As summer temperatures approach 90 degrees, restaurants boast their outdoor patios and decks, and Americans pull out their biggest knives to hack through watermelons and cantaloupe, the Japanese fill up on charcoal-grilled unagi, glazed with a sweet, rich sauce and served on a bed of steamed white rice. Gone are the days of simmered kabocha squash and stew-like oden.
In Japan, summer is eel season.
And being the pragmatists that the Japanese are, this summertime unagi-eating ritual isn’t without purpose. Though Western thinkers may not be accustomed to Eastern theories about balancing internal and external body temperatures, Japanese tradition dictates that when the summer heat gets debilitating (the average July temperature in Tokyo is 84 degrees Fahrenheit), eating unagi gives your body strength to help fight off heat fatigue. So as Americans are busy licking drippy ice cream off our fingers, the Japanese are gorging on sticky, fatty chunks of unagi.
On Doyo no ushi no hi, also known as Midsummer Day of the Ox and “Eel Day,” which falls on July 29 this year, the unagi-eating tradition gets serious. Though the exact date changes every year according the lunar calendar, Doyo no ushi no hi falls in the peak of summer heat when it’s believed that you need omega 3-rich, appetite-stimulating unagi the most. Since the Edo Period (1603-1867), Japanese have been practicing this ritual with the belief that unagi’s nutrients can help them fight off natsube, or summer fatigue.
It’s a tradition as heartfelt to the Japanese as turkey on Thanksgiving, or a hot dog on Fourth of July.
But with unagi populations having been in decline and prices soaring due to overfishing and habitat degredation since the late 1980s, and organizations like the Monterey Bay Seafood Watch having warned against the consumption of unagi, this eel-eating ritual has been suffering. When the International Union for Conservation of Nature put the species on the Endangered Animal list last June, panic took hold over Japan.
Unagi was listed as a code red, and Japanese consumers are feeling the heat.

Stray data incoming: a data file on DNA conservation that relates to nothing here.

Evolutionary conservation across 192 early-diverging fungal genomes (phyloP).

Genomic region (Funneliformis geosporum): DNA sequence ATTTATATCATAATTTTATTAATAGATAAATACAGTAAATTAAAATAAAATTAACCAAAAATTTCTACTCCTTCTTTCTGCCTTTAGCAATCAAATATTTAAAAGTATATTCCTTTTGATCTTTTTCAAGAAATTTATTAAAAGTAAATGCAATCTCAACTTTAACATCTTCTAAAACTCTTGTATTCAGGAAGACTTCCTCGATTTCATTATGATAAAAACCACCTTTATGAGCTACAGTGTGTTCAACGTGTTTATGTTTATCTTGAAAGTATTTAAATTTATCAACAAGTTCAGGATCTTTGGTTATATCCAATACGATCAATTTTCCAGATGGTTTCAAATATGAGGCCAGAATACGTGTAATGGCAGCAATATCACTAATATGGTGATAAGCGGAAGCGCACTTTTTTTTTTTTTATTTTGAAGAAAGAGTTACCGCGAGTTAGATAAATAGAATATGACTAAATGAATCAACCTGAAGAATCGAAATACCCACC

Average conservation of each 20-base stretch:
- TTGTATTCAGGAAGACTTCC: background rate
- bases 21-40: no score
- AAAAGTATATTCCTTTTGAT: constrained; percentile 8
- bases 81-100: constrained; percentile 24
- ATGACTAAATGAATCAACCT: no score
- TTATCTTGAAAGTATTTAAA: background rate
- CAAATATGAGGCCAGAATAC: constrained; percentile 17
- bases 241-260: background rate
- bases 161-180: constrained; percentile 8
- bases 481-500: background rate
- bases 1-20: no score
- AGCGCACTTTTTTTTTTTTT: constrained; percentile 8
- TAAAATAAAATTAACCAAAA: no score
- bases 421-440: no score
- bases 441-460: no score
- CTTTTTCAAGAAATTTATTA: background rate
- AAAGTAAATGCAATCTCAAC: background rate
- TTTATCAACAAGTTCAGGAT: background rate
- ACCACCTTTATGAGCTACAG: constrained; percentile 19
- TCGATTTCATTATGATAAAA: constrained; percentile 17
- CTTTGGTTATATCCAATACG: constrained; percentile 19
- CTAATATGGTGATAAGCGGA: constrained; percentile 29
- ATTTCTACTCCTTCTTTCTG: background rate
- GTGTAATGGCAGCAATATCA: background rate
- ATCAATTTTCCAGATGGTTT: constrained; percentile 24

Every year, the Japanese consume 100,000 tons—about 70 percent—of the worldwide eel catch, but they’ve always had a particular soft spot for unagi, the freshwater species that’s known as the Japanese Eel. But with the unagi population decreasing and prices rising, the future of unagi-yas, restaurants in Japan that specialize in unagi, and this age-old consumption tradition is uncertain.
Akiko Ishibashi has been serving unagi since 1972 when she married Kikutaro Ishibashi, whose family has been running one of Narita, Japan’s popular unagi-yas, Kikuya Chrysanthemum House, for 11 generations. She stands clad in her kimono outside her restaurant and greets customers before they enter, where she says 99 out of 100 customers will order unadon, or barbecued eel on steamed rice. Eel sauce runs thick through Akiko’s blood, but she knows her country’s unagi obsession has to change.
“In old days, unagi was a special food—only on special occasions did we eat eel,” Akiko says. “When supermarkets began to sell unagi, it became so popular—for everybody. But many supermarkets catch too much eel and dump, and now the unagi is endangered. When people eat normally like they did in old days, it’s no problem, but it’s a big problem now.”
With market prices soaring, she worries about the unagi business. A small bamboo box of the fatty, grilled meat on rice sold for 600 yen when she first started; today, it’s 3250 yen.
“Already, many eel restaurants have quit the business because it isn’t good,” Akiko says. “We’ll be alright, I hope.”
Catering to its panic-stricken audience, the Japan Times published an article last month about how to appreciate anago, Japanese saltwater eel. However, it came with a small disclaimer: “The flesh is softer and sweet, with none of the oiliness that gives unagi its rich flavor and reputation for boosting energy levels,” which takes away half the Japanese reason behind eating the delicacy.
But the predicament is bigger than anago vs unagi—it’s about the worldwide eel population, and more than that, it’s about the state of our favorite sea delicacies. In 2008, the IUCN placed the European eel on the endangered species list, and struggling oyster and shrimp populations have been on conservationists' and chefs' minds as of late.
“While the status of this species is of great concern, the assessment of the Japanese Eel and other eels is a hugely positive step,” Matthew Gollock, Chair of the IUCN Anguillid Specialist Sub-Group, says in an IUCN press release. “This information will allow us to prioritize conservation efforts for eel species and the freshwater ecosystem more broadly.”
There are fewer things as sad as the loss of a tradition or piece of culture, but the loss of an entire species is up there.
Maybe it is time we all suck it up and try some of those Asian carp of lionfish that have been invading our lakes and rivers. Anything charcoal-grilled, glazed, and served on rice is destined to be pretty good.